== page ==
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Hoffmann, R. A wiki for the life sciences where authorship matters. Nature Genetics (2008)

DNA repair is more important than catalase for Salmonella virulence in mice.

Pathogenic microorganisms possess antioxidant defense mechanisms for protection from reactive oxygen metabolites such as hydrogen peroxide (H2O2), which are generated during the respiratory burst of phagocytic cells. These defense mechanisms include enzymes such as catalase, which detoxify reactive oxygen species, and DNA repair systems which repair damage resulting from oxidative stress. To determine the relative importance of these two potentially protective defense mechanisms against oxidative stress encountered by Salmonella during infection of the host, a Salmonella typhimurium double mutant unable to produce either the HPI or HPII catalase was constructed, and compared with an isogenic recA mutant deficient in DNA repair. The recA mutant was hypersusceptible to H2O2 at low cell densities in vitro, while the catalase mutant was more susceptible to high H2O2 concentrations at high cell densities. The catalase mutant was found to be resistant to macrophages and retained full murine virulence, in contrast to the recA mutant which previously was shown to be macrophage-sensitive and attenuated in mice. These observations suggest that Salmonella is subjected to low concentrations of H2O2 while at relatively low cell density during infection, conditions requiring an intact DNA repair system but not functional catalase activity.[1]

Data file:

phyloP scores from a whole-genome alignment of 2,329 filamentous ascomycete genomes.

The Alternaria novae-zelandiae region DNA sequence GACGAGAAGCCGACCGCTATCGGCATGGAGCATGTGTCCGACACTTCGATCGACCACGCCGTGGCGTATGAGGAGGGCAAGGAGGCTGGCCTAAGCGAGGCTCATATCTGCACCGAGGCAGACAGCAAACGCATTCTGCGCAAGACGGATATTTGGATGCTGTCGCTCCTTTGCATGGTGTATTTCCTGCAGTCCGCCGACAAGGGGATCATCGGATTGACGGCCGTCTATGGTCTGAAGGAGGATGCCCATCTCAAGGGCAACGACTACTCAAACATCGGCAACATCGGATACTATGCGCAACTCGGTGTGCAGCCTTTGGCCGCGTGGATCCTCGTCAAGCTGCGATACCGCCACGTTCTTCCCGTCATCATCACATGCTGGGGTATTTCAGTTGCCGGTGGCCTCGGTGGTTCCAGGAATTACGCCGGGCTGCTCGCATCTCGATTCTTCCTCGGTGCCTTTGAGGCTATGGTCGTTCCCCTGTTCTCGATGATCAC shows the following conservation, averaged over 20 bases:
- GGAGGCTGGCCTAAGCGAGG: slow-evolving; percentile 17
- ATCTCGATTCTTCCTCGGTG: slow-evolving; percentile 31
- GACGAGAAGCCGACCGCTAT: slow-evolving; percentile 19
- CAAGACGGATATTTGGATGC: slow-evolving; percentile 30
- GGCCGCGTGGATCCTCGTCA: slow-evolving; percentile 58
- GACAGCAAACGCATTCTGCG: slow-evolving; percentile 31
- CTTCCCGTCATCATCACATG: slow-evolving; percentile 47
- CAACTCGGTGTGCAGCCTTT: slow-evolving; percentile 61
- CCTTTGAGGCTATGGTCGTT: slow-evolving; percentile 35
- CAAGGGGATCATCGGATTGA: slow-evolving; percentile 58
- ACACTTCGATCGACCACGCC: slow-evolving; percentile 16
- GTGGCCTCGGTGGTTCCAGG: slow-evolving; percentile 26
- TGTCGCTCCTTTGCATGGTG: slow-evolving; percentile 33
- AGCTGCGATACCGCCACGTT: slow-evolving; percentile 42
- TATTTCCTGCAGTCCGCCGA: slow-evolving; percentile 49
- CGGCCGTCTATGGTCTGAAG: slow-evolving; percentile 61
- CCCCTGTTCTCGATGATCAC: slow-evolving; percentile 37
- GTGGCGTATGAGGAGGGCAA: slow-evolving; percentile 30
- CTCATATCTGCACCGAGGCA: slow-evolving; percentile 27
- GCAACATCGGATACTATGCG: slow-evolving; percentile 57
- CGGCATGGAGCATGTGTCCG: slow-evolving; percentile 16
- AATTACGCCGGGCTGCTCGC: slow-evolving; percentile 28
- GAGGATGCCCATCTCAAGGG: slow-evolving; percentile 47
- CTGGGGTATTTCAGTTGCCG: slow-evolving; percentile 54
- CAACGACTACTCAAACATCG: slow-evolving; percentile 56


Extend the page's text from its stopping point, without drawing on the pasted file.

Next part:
1. DNA repair is more important than catalase for Salmonella virulence in mice. Buchmeier, N.A., Libby, S.J., Xu, Y., Loewen, P.C., Switala, J., Guiney, D.G., Fang, F.C. J. Clin. Invest. (1995) [Pubmed]
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